Homeowners love to hate (and share stories about) that annoying chirp smoke detectors emit when the batteries get low. We know these alarms can and do save lives, so we all enjoy the joke—until it isn’t funny anymore. Will your smoke detector be able to help when the need arises?
One truly disturbing study found that three out of every five home fire deaths happen in homes with either no smoke alarms or no working smoke alarms.1 Ensure your smoke detector works by properly maintaining it with these tips—and avoid becoming part of this statistic.
Dual Duty & Destinations
Did you know there are combination smoke and carbon monoxide detectors? Save some ceiling space by installing one life-saving device that detects both. Install at least one on every floor of your home, preferably adding one to each bedroom or guest room as well.
Give it Room to Breathe
You already know that a smoke detector will go off when it detects smoke. This may be obvious, but less so is the fact that corners where walls and/or ceilings come together create air pockets which can press smoke away, preventing your alarm from sensing it.
Install your smoke detectors at least 4 inches away from any cornered area. The best location is in the center of flat ceilings, or at least 4 inches from the cross section of a peaked one. If you must place your detector on a wall, make sure it is at least 4 inches from the ceiling to avoid the air pocket.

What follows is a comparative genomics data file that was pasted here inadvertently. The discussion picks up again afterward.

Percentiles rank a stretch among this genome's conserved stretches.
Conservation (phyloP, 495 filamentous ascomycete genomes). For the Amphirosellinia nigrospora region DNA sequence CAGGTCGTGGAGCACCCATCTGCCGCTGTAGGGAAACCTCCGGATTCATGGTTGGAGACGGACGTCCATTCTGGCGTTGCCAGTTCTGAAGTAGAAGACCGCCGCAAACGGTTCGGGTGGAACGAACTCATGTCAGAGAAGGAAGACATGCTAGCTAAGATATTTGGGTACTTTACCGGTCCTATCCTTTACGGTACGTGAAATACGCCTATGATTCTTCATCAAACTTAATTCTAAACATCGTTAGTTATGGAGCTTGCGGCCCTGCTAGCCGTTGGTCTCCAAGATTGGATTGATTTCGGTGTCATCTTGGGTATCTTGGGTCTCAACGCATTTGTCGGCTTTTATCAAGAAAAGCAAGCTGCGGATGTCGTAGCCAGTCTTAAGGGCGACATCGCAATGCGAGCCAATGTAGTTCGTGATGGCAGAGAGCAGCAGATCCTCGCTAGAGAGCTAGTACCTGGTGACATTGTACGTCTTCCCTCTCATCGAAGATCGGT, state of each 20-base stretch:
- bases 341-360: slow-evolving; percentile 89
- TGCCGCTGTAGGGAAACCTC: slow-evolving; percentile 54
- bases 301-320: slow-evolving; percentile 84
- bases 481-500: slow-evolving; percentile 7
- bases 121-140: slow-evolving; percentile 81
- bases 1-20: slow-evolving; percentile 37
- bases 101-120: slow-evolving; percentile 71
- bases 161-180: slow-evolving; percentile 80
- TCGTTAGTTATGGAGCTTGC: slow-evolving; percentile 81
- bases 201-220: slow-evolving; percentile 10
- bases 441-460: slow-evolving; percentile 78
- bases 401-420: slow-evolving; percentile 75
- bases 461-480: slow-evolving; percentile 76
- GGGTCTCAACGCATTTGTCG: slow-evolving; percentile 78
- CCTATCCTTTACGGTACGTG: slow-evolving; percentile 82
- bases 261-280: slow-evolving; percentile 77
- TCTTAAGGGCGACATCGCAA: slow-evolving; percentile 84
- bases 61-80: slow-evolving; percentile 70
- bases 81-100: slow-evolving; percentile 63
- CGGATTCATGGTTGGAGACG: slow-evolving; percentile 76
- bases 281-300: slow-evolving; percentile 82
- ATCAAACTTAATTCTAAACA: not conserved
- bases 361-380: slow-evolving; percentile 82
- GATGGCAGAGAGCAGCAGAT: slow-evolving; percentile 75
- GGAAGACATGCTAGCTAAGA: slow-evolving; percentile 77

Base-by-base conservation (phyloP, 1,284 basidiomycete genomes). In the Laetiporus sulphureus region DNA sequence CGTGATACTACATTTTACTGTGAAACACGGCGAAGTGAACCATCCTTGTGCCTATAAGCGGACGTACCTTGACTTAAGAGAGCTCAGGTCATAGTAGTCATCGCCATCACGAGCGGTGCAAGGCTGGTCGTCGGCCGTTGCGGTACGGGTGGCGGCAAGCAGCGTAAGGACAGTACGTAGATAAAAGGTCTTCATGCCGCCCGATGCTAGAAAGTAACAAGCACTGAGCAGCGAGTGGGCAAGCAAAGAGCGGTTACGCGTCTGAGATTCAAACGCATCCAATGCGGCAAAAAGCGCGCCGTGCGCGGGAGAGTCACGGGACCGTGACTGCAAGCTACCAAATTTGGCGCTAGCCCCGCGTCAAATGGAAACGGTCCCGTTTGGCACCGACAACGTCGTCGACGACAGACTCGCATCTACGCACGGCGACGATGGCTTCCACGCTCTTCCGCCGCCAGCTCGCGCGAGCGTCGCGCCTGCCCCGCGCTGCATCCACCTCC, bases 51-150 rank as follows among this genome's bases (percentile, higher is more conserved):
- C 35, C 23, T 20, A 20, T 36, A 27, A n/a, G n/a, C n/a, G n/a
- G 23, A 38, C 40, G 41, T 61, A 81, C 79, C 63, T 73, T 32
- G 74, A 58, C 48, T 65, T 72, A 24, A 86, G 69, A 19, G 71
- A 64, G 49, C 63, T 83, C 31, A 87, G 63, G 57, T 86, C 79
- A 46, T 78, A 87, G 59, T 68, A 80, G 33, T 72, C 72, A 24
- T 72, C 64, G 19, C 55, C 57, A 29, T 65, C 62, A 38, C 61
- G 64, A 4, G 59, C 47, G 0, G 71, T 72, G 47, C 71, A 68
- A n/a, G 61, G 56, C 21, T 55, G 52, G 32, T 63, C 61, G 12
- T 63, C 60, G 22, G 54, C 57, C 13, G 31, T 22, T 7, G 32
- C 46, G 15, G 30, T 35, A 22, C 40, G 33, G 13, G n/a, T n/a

Just remember this sequence: 1-2-10. Test your smoke detectors every month (1), change the batteries twice a year (2)—even if they aren’t chirping—and replace the detectors every 10 years.
A handy rule of thumb is to change the batteries when Daylight Saving Time rolls around, so it’s easy to remember when you changed them last. This is also a good time to vacuum away any excess dust that has built up, which can hinder detection.
Lastly, if you’re painting the wall or ceiling your detector is installed on, DO NOT paint the detector with it—the paint will block its sensors and render it useless.
Be safe, and don’t forget to Fall Back for Daylight Saving Time on November 4 this year!
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1. National Fire Protection Association; Based on a study conducted from 2009-2013; www.nfpa.org